Survey Finds 9-1-1 Call Centers Experiencing Staffing Shortages, Technology Gaps

The second annual NENA Pulse of 9-1-1 Survey found many call centers have outdated technology and are struggling to hire and retain workers.
Published: May 30, 2024

ALEXANDRIA, Va. — The National Emergency Number Association (NENA), also known as the 9-1-1 Association, recently announced the findings of its second annual Pulse of 9-1-1 State of the Industry Survey.

The survey, conducted by NENA in partnership with cloud-native emergency call management provider Carbyne provides insights into the ongoing challenges faced by emergency communications centers (ECCs) and 9-1-1 professionals across North America.

This year’s survey delves into the “domino effects” of staffing shortages, technological gaps and wellness and mental health impacts, according to the association announcement.

“There is an undeniable strain on the people who are the first first responders in public safety, the human voice on the line in a time of crisis,” said Brian Fontes, CEO of NENA, in the announcement. “Severe staffing challenges are continuing in 9-1-1, from difficulties in hiring new personnel to problems with employee retention and a mature workforce that shows signs of stress and burnout.

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“We can and must do better for the people of 9-1-1, who do so much for us,” he added.

Despite the high stress and staffing challenges, an overwhelming 87% of respondents said they “love” or “like” their jobs.

More 2024 NENA Pulse of 9-1-1 Survey Key Findings

Other key findings from the second annual Pulse of 9-1-1 Survey include:

  • Staffing: 75% of ECCs lack the necessary budget to expand their workforce, exacerbating the strain on existing staff. Eighty-two percent of centers with the means to hire are encountering difficulties in filling vacancies, and 50% of trainees fail to complete the probationary period.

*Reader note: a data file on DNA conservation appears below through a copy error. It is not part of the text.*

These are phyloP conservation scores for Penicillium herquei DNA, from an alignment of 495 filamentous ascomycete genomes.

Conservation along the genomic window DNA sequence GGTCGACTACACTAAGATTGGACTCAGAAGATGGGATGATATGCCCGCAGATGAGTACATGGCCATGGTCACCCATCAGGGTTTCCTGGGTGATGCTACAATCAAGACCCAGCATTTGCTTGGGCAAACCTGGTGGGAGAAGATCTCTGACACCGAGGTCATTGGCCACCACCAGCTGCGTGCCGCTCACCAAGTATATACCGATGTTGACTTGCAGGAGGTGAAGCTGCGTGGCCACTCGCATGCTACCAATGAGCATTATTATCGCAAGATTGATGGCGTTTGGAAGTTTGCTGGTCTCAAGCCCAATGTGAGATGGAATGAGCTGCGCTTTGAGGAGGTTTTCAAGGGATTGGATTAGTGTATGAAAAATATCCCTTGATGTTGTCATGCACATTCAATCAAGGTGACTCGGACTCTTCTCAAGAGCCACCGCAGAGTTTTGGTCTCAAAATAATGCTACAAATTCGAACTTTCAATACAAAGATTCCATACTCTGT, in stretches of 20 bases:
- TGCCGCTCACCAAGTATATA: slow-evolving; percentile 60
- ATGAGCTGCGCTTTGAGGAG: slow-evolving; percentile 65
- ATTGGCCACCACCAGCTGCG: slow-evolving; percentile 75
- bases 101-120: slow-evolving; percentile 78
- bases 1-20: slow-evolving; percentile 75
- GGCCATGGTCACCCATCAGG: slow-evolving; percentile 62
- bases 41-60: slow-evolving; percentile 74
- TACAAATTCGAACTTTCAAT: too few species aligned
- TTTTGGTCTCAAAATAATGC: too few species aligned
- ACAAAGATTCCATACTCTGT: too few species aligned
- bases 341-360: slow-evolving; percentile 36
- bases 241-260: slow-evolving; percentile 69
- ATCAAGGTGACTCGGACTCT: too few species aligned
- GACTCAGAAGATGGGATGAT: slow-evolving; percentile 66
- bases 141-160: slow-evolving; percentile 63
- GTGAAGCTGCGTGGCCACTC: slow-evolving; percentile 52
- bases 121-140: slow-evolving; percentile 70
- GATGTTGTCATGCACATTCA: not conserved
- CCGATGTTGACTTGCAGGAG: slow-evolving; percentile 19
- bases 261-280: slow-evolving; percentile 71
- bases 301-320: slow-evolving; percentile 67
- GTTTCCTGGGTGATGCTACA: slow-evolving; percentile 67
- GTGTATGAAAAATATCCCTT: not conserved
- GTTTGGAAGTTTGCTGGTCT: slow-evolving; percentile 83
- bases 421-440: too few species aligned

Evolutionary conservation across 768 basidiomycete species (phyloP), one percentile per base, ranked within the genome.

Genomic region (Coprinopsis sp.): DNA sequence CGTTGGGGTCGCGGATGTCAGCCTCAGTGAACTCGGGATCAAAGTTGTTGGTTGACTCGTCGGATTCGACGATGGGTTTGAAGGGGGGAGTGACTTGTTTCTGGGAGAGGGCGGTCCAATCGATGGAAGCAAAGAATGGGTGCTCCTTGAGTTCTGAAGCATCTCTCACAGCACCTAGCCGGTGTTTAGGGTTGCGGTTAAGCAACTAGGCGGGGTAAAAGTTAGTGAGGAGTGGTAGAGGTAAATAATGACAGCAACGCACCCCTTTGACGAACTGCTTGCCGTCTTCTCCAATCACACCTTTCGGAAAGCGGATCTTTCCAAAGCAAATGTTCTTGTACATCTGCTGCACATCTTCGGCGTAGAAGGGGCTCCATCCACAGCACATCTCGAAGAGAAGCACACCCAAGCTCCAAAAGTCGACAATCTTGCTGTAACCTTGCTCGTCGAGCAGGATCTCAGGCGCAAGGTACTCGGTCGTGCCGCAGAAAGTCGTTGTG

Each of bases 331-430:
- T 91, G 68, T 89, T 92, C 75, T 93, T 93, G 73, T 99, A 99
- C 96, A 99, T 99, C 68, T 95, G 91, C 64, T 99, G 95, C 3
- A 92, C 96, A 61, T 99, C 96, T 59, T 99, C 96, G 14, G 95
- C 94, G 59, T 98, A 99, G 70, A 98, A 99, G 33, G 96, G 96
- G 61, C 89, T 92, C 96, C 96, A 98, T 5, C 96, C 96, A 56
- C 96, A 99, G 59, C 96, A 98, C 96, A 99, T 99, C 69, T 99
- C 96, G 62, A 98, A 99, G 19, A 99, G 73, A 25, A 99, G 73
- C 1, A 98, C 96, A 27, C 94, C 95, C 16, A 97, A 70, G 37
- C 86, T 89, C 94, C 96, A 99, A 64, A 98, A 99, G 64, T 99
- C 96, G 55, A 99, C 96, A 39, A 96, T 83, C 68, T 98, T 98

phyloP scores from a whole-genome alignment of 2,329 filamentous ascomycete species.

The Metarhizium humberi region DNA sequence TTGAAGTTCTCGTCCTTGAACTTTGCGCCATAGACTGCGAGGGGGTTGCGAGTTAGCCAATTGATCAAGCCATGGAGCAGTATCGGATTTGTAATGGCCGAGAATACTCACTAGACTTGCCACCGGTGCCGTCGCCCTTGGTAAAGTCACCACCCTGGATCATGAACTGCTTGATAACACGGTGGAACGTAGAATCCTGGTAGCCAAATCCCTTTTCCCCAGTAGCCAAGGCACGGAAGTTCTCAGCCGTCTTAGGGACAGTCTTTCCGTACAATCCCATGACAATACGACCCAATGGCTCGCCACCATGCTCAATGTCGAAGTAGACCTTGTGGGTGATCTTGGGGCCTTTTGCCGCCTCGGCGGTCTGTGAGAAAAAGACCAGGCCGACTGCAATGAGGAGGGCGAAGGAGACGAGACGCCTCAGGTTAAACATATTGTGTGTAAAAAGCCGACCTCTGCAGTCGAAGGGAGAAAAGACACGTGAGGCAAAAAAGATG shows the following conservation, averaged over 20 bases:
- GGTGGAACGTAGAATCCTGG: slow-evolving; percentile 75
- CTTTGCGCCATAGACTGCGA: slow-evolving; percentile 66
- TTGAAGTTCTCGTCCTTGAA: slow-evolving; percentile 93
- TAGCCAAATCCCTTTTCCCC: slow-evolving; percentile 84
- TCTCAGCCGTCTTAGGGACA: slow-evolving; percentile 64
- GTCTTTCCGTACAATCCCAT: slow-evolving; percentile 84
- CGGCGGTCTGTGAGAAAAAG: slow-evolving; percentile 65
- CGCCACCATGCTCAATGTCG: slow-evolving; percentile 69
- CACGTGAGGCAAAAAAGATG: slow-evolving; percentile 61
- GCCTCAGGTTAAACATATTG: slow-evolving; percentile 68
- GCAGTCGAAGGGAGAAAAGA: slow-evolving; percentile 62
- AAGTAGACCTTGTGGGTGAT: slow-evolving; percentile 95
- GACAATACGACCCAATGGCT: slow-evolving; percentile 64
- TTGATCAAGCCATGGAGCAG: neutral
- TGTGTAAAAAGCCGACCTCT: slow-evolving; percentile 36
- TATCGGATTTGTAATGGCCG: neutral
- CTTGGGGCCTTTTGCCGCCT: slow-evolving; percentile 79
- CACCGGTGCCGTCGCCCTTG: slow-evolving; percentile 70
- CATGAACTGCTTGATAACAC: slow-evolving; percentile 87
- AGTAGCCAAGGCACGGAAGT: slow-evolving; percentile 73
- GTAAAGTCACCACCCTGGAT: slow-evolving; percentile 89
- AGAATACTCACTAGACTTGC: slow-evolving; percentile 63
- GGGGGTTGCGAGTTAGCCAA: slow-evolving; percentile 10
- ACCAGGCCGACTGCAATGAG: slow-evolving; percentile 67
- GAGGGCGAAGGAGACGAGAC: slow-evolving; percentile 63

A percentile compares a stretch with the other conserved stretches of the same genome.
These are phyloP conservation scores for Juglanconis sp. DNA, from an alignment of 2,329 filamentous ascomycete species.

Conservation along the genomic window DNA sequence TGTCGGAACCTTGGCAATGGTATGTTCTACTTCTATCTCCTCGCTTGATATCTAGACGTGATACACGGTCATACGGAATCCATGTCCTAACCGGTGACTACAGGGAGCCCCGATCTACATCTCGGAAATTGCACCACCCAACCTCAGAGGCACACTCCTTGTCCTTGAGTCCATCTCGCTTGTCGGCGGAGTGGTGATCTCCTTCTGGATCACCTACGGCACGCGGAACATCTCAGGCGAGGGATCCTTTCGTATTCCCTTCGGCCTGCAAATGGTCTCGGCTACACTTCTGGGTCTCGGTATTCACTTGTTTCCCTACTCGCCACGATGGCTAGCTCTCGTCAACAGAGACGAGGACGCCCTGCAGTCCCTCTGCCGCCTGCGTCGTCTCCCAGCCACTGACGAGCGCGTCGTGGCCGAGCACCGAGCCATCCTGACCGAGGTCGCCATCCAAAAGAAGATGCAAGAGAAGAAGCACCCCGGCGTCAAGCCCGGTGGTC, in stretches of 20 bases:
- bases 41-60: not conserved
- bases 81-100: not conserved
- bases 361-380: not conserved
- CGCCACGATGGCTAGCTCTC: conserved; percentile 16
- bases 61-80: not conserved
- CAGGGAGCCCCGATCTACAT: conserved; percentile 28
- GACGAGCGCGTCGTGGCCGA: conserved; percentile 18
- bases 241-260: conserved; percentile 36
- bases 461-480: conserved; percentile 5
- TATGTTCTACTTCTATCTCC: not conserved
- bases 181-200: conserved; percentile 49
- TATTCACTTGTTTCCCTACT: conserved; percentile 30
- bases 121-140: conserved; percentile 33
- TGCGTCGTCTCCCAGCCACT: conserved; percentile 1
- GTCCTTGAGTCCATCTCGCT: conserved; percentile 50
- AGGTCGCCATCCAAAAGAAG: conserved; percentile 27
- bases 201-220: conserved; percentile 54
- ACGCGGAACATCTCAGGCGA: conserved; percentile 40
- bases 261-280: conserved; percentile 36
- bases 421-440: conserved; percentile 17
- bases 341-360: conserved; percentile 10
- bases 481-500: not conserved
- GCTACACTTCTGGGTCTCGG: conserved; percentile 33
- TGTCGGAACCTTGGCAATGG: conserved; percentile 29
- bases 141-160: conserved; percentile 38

• Technology: Outdated technology remains a significant challenge. More than three-quarters of ECCs have experienced service outages that impeded calls. Fewer than 27% can communicate over text messaging services. Only 24% can accept incident imagery, such as live video.
  • Mental Health and Wellness: ECC personnel continue to grapple with stress and burnout, with various coping mechanisms employed to manage the pressures of the job. The survey underscores the importance of prioritizing mental health support for emergency telecommunicators.

“The overwhelming response to the Pulse Survey reveals the critical state of the 9-1-1 industry,” said Amir Elichai, CEO of Carbyne, in the announcement. “We can and must do better. This invaluable data paints a clear picture of the key challenges in 9-1-1 and the areas needing immediate attention to ensure the resilience and efficiency of emergency communications.”

Carbyne conducted the second annual survey in February 2024. With a 36% increase in participation from the 2023 survey, totaling 1,335 responses, this year’s survey “delved deeper into staffing, technology, training, mental health, and diversity within emergency communications centers across North America,” the announcement said.

The 52-question survey coincided with National 9-1-1 Education Month and National Public Safety Telecommunicators Week. Respondents included telecommunicators, dispatchers, supervisors, IT managers, and leaders from across the United States.

This article originally appeared in CS’ sister publication Security Sales & Integration and has been edited.

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